The laxity and heaviness caused by pregnancy can make the latter less vigilant in genital hygiene, thus making them more susceptible.

2. Sexually transmitted infections

Even though the direct causative factor of Bartholin cysts which is duct blockage, may not be transmitted from one person to another, the infections that infest it become contagious.

That may mean the presence of Bartholin cysts and abscesses may cause some sexually transmitted infections and help in the transmission of others.

Some of the commonly known STIs may include gonorrhea and syphilis.

Thus it may be advisable to abstain from sexual activity when having Bartholin cysts or abscesses.

Besides the possibility of pain and discomfort to one partner, it may also expose both of you to other sexually transmitted infections, whether or not related to the Bartholin cysts.

Some bacteria like Escherichia Coli may cause Bartholin abscess and even be transmitted by people suffering from them.

Treatment of Bartholin cysts

1. Sitz baths

Some women may opt to sit in several inches of warm water a couple of times a day which may be instrumental in increasing their comfort and may even thaw the cyst to unblock and drain on its own.

So although it may be difficult for pregnant women, it is not entirely unachievable.

2. Marsupialization

A surgeon practically opens the cysts after issuing due anesthesia in this method.

After that, the cyst gets stitched up so that there will be continued draining without the possibility of blockage.

3. Surgical treatment

A small tube called a catheter goes into the duct leading into the cyst during surgical drainage, allowing for continued drainage of the fluid therein.

After that, the catheter remains attached for over a fortnight to ensure continued drainage.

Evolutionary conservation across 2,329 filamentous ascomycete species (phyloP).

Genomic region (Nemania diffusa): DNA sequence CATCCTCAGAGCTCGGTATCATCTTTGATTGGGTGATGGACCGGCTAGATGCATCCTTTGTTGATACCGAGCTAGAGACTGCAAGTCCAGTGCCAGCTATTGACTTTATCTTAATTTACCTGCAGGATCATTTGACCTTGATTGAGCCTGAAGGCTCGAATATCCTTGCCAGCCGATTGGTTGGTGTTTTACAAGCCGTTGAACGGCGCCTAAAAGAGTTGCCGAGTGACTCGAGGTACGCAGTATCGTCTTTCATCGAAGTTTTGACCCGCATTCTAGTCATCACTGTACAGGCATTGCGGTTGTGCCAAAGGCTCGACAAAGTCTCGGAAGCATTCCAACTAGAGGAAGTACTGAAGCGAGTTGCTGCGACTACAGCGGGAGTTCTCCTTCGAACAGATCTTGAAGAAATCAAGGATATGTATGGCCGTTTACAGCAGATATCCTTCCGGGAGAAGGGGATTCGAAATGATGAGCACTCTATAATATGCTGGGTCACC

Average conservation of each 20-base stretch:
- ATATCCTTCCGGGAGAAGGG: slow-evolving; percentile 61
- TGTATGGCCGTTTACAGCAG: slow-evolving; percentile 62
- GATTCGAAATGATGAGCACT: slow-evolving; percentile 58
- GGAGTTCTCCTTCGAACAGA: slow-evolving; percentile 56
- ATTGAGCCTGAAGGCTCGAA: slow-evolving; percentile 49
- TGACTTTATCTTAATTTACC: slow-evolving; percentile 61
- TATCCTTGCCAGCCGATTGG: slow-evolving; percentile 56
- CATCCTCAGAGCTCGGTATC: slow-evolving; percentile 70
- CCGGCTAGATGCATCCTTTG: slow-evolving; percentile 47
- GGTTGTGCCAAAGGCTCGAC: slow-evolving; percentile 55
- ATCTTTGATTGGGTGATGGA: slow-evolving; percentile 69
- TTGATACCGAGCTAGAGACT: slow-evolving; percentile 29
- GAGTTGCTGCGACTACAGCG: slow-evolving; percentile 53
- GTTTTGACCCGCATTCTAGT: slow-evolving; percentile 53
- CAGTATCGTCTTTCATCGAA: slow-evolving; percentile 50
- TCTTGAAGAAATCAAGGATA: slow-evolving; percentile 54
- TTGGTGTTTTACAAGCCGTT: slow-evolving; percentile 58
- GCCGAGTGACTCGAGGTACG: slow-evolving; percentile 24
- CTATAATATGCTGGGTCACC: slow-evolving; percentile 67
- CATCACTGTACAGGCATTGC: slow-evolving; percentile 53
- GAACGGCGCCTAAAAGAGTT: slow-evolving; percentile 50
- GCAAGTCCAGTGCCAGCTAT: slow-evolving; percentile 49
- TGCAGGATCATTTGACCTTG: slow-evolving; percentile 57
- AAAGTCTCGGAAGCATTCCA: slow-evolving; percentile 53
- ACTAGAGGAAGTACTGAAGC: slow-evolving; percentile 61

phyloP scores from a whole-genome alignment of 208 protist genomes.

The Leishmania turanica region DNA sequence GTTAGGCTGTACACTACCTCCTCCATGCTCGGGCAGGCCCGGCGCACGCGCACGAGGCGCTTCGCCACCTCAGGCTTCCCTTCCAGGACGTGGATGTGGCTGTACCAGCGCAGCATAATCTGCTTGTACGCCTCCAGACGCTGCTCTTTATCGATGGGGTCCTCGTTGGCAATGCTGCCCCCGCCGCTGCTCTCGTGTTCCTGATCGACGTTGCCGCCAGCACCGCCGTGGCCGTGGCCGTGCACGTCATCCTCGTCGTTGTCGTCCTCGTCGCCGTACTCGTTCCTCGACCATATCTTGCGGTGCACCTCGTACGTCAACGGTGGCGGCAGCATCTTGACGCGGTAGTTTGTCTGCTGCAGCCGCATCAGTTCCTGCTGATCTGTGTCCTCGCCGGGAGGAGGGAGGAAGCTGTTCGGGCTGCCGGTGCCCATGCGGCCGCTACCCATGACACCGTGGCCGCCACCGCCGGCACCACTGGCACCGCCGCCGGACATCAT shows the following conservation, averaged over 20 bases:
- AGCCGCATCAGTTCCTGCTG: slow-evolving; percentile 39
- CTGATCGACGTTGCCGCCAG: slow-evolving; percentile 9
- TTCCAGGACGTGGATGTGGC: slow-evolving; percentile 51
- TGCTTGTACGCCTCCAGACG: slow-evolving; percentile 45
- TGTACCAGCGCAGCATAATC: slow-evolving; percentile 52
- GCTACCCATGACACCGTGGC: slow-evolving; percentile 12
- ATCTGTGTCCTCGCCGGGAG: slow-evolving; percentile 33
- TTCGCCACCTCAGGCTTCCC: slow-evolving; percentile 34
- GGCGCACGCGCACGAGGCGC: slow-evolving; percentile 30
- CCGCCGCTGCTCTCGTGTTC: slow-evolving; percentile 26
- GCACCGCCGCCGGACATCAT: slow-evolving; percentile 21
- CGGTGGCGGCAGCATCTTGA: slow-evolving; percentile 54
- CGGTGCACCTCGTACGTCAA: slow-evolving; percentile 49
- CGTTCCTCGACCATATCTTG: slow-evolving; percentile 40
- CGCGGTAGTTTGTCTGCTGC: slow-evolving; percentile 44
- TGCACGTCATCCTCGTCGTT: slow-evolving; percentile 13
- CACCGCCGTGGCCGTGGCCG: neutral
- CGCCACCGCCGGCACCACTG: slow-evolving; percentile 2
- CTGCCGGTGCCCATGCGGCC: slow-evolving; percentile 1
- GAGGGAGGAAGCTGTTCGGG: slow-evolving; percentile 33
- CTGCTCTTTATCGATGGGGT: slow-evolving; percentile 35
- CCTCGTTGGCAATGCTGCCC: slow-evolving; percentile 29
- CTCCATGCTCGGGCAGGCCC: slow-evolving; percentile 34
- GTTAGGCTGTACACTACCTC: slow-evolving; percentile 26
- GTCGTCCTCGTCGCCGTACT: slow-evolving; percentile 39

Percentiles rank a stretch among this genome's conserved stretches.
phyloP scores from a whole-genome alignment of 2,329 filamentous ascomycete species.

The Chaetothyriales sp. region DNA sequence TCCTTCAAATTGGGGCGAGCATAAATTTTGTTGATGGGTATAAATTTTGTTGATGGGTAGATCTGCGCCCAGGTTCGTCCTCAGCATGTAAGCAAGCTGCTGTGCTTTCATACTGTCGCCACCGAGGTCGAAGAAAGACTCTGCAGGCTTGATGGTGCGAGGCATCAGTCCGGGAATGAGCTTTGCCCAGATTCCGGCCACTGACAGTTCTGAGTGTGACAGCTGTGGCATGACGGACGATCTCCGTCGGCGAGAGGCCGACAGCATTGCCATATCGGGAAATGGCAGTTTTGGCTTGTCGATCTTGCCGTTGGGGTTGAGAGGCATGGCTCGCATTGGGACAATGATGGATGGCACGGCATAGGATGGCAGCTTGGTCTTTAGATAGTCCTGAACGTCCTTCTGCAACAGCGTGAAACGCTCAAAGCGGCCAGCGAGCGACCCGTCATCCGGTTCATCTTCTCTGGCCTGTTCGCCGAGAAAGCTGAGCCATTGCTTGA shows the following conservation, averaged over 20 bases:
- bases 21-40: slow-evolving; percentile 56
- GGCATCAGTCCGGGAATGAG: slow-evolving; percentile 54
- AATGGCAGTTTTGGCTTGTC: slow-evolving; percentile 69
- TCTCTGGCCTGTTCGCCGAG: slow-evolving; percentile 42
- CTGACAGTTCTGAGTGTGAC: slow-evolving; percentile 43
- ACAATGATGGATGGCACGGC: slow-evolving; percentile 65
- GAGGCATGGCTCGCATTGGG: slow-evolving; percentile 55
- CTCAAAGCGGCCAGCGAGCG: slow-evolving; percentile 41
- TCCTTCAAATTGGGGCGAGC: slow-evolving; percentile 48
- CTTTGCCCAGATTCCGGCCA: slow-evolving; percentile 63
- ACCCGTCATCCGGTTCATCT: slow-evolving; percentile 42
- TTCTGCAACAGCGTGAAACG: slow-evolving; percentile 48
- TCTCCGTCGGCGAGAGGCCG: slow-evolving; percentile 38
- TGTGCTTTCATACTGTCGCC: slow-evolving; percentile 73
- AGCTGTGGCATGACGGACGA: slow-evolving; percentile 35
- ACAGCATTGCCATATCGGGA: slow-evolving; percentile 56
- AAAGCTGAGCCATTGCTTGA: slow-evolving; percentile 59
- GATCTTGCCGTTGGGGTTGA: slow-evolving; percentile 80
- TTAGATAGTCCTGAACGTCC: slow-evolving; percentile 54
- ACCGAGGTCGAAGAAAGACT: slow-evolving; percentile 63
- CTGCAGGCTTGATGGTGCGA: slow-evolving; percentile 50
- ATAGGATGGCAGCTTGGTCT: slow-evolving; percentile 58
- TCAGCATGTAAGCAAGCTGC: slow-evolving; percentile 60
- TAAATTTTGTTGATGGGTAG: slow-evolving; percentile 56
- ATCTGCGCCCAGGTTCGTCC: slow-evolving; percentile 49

4. Medications

In cases of infection and pain, you can have antibiotics and painkillers prescribed, respectively.

However, over-the-counter medications may not augur well with your pregnancy, so you must get your prescription.

5. Removal of Bartholin gland

Removal of the Bartholin gland may be the last alternative after all other treatments have failed to work.

FAQs

How is Bartholin cyst treated during pregnancy?

The doctor uses local anesthesia or sedation.

He makes a small incision in the cyst and allows it to drain.

He then inserts a catheter into the incision, where it remains for around one and a half months to enable continuous and complete drainage of the cyst.

Conclusion

Just like any other disease affecting the genitals and reproductive system, Bartholin cysts can be as serious as they can be painful and uncomfortable.

For the pregnant woman, immediate treatment measures need to be taken since the health of the mother and fetus may be jeopardized.

You must also remember to avoid over-the-counter medications and use only prescribed drugs, if any.

Nudrat Naheed
Hi, I am Nudrat, The Heart And Brain author, IR student, and painter. Writing about health fascinates me because it helps me to explore a new healthy routine and share it with others. I write primarily about general health, pregnancy, postpartum, and allergies here. If you don't find me writing, I'm busy painting or reading on global politics.